Attacking David Keene - The American Spectator | USA News and Politics
Attacking David Keene
There’s only one redeeming thing about this video, and it’s the look on John Fund’s face as he walks past hyperbolic documentary filmmaker John Ziegler. Ziegler spends much of his time in this video chasing after the American Conservative Union’s David Keene.
This is pretty awful stuff. I think Quin Hillyer had a sufficiently Burkean respect when he said he felt that Keene should have an opportunity to explain the Fedex/UPS situation, which Keene did. If you wanted more, the man’s pretty accessible. To then accuse to the man’s face in a web video, repeatedly, that he sells out for money, and then be shocked the man walks away, is good dramatic affectation, but makes me roll my eyes.
There’s a certain amount of courtesy you extend in an interview. When you repeatedly ask a question and you get the same answer, you may be upset that the person isn’t giving you what you want, but you don’t then chase them around a hotel, badgering them. You do that if you’re Michael Moore, you do that if you’re an actor on Punk’d. Let’s not say that this interview was done in good faith — if Mr. Ziegler was so inclined, he could have asked for clarification on the explanations already offered by Keene, rather than oversimplify it by saying Keene’s opinions are for sale. Even if you buy that indelicate phrasing, what say you bring it up more thoughtfully?
In this, Ziegler makes a mess of what can be legitimate complaints about the Fedex/UPS brouhaha, Keene’s support of Specter, or about how CPAC is run. I say “can be” because as presented here, they’re dishonest. He squanders an opportunity to have a productive discussion about it, and provokes a man into a fit. 
Sample questions:
  • “A lot of people have expressed concerns about the possibility of CPAC being run in a pay-for-play fashion. How are you guarding against this?”
  • “Person A should not have been granted a spot given these examples of not being a proper conservative. What were the considerations that allowed this person to appear nonetheless?”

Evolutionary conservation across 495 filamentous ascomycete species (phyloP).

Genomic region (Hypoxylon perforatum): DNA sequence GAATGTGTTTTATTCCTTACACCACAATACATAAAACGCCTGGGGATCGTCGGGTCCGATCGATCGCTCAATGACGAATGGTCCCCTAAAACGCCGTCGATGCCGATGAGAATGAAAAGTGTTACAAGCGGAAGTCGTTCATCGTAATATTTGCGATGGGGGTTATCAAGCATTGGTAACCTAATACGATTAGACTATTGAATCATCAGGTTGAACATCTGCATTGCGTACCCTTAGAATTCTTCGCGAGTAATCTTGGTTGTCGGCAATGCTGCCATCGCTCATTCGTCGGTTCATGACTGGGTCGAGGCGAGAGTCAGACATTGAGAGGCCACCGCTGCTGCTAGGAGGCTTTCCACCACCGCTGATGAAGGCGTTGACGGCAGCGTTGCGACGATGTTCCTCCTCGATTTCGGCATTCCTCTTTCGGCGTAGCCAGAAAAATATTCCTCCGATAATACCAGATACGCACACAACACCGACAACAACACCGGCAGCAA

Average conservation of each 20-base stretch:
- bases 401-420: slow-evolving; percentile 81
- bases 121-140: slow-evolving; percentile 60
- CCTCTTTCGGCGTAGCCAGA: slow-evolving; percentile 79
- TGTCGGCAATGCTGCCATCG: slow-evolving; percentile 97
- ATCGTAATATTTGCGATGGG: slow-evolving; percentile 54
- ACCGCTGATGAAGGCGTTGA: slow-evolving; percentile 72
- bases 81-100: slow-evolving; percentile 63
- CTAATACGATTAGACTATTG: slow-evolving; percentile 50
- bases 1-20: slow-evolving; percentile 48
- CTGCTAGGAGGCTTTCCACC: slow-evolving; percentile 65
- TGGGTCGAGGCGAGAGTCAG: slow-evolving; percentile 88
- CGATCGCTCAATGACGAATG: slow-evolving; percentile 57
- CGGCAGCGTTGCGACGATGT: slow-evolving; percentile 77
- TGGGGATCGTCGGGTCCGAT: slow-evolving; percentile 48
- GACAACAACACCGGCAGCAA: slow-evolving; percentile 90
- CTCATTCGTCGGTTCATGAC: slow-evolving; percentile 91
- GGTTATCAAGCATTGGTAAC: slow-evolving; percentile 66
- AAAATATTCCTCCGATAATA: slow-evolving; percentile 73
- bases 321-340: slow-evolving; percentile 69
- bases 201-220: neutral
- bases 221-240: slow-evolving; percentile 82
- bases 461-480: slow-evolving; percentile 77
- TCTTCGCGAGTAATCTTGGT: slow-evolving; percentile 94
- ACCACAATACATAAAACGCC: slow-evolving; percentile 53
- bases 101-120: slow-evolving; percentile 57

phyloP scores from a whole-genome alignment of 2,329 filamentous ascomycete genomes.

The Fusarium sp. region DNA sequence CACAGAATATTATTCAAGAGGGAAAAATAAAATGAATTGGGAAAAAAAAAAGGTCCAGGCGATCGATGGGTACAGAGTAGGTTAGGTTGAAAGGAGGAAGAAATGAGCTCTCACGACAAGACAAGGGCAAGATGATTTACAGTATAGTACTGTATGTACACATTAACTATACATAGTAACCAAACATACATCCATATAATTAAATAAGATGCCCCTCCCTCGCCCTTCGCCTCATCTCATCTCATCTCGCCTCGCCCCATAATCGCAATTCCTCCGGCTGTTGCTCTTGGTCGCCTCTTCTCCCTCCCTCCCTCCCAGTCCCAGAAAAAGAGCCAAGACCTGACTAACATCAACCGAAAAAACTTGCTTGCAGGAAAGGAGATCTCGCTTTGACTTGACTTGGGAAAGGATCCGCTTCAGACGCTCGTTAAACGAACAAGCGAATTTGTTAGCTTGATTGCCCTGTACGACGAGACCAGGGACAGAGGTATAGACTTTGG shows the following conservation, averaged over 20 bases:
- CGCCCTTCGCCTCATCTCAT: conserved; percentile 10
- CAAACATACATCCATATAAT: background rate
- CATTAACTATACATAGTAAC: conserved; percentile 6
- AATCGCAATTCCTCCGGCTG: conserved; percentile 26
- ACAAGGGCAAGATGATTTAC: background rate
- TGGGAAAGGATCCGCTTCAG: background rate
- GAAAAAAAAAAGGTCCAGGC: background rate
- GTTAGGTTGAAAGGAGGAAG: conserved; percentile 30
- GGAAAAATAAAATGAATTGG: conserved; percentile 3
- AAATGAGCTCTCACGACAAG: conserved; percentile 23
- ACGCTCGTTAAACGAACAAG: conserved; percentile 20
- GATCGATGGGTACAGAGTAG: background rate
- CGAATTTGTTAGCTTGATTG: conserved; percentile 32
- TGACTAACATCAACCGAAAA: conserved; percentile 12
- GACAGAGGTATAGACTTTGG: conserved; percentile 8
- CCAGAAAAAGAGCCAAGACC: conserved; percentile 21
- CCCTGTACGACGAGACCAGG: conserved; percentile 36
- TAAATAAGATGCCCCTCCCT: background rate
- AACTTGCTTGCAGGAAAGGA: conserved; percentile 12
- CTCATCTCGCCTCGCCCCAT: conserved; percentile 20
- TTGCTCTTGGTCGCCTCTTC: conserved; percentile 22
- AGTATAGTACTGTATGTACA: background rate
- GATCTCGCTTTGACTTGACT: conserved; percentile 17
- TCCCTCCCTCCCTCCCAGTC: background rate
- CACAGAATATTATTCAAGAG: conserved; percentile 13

• “You said in your response to the accusations of selling out to FedEx the following […]. But yet there was still this point you did not address…”
Keene was taken aback by the approach chosen, and responded accordingly. That makes for some great T.V., some disappointment about the man’s willingness to express his own anger, and didn’t come out looking very good either. Announcing from the dais that Ziegler was being objected was, of course, asking for more drama.
But my general sense of things is to take the line from Buckley. Conservatism isn’t one giant comment board in which everyone can flame to their heart’s content. This isn’t about “dissent,” this is about people acting in good faith because we’re trying to do the same thing. 
That’s not to discount Ed Morrissey’s point over at HotAir:
And quite frankly, after spending several hundred dollars to attend an event just to be told that dissent is “the heighth of rudeness” and that bloggers should shut up and defer to their movement elders was just a little too much too take.
I won’t return to events sponsored by the same organizations in the future. The big problem with the conservative movement has been its self-appointed leaders telling others to shut up and follow in lockstep, and I don’t think any so-called movement leaders taking that approach have the first foggy clue about what the New Media and Tax Parties mean.
I know what he’s saying, because there are a bunch of organizations that haven’t yet caught on to the fact that the ground is shifting. But given that many of these “self-appointed leaders” are so clueless, doesn’t that mean they are less important, or will be soon enough? Why waste time?
The big problem is not the self-appointed leaders, although they are problematic. It’s more the willingness of conservatives to allow these self-appointed leaders to call the shots. And that is finally changing too.
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